Annie Walgraef-Provoyeur – Coquelles, Calais
Born in South Africa, Annie Walgraef-Provoyeur chose to settle in Coquelles twenty-two years ago. “Coquelles is a quiet little village, not far from the town. And yet it’s known all around the world!”
In order to explain where Coquelles is situated, all you have to do is mention the Channel Tunnel. The idea of a tunnel was first mooted in 1802, although it was not until 1994 that the project finally materialised. “A tunnelling machine named Virginie dug out the service tunnel near one of the roundabouts in Coquelles.” Annie even knows how this enormous strange-looking tube works.
During a pleasant walk towards Les Noires-Mottes, from where much of the Calais region and the English coast can be seen on a clear day, Annie happily tells visitors about the opening of the tunnel which was celebrated by a memorable firework display. The visit finishes at the Maison du Transmanche at Mont d’Hubert. Here no detail concerning the tunnel’s construction is spared, from the first handshake under the sea to the completion of the 50km tunnel, 38km of which were bored through the white, grey or blue chalk. Then it’s a short stop at the restaurant on the top of the hill, where there’s time to contemplate the wonderful view and the achievement of this crazy project. The restaurant, Le Thomé de Gamond, is named after the engineer and geologist who dedicated his life to researching the best way to link France and England.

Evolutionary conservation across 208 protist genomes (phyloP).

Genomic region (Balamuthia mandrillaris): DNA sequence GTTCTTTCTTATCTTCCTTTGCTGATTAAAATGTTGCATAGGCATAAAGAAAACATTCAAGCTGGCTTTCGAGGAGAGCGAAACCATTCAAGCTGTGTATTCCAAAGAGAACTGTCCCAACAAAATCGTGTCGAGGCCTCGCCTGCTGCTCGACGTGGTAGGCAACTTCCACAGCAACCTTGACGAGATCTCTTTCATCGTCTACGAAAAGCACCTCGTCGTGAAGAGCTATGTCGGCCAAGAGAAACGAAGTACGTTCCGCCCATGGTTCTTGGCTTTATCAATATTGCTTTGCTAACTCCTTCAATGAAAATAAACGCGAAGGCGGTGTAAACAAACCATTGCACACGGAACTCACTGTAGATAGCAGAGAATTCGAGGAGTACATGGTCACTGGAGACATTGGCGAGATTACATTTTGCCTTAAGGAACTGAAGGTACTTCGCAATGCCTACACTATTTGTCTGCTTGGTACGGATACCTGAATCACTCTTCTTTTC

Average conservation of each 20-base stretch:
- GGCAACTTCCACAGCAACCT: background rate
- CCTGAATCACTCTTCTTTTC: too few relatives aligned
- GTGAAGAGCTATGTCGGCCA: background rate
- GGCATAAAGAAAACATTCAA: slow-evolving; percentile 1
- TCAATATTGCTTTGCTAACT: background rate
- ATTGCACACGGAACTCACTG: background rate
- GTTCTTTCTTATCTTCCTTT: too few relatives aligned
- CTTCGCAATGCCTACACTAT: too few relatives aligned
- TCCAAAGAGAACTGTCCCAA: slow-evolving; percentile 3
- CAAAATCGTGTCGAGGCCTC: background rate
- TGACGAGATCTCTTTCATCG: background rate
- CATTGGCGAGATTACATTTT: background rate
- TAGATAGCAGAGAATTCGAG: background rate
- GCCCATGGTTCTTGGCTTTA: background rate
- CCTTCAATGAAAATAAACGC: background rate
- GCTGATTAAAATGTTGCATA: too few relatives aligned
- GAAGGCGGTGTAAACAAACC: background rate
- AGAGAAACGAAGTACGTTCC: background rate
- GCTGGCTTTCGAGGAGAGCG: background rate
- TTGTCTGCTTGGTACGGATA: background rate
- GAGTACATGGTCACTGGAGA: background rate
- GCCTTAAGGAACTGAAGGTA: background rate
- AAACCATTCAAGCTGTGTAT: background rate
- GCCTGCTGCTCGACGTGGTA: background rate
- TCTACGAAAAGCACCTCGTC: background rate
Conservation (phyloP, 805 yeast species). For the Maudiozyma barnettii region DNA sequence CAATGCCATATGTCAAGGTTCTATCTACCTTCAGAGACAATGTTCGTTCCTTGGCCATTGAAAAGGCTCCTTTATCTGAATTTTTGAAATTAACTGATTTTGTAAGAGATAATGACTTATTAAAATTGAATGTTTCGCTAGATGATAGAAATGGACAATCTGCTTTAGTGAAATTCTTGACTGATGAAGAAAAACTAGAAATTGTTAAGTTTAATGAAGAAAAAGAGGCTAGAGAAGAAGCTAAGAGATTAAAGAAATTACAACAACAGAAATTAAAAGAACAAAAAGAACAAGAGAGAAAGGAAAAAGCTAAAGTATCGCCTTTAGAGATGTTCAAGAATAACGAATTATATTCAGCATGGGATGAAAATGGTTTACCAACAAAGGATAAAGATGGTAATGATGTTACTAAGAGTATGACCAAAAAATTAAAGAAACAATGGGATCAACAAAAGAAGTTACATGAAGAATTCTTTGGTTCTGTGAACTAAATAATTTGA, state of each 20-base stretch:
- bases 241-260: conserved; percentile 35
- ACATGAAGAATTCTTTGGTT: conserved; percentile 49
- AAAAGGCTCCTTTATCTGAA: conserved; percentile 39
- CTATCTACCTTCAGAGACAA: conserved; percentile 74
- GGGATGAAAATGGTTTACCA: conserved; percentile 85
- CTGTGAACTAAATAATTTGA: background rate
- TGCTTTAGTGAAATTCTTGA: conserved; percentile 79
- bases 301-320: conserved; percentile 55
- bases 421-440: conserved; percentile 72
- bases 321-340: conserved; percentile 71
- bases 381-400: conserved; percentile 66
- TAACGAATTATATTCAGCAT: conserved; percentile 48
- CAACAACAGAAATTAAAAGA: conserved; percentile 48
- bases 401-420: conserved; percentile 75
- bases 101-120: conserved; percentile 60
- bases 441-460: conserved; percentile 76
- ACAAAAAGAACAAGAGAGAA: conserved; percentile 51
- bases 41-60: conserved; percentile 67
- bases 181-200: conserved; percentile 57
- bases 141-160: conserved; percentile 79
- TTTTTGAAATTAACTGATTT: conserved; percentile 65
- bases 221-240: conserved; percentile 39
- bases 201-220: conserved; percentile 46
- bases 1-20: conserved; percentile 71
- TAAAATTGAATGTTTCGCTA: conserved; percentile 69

Of course, Coquelles has a much older history than this, which Annie is gradually learning over the years. Old Coquelles and its cemetery, the ruins of the monastery, the curiously named “des Veuves qui aiment marcher” (the widows who like walking) footpath, the restored windmill…these are just some of the anecdotes which the South African likes to relate to visitors. And which she does just as well in French as in English.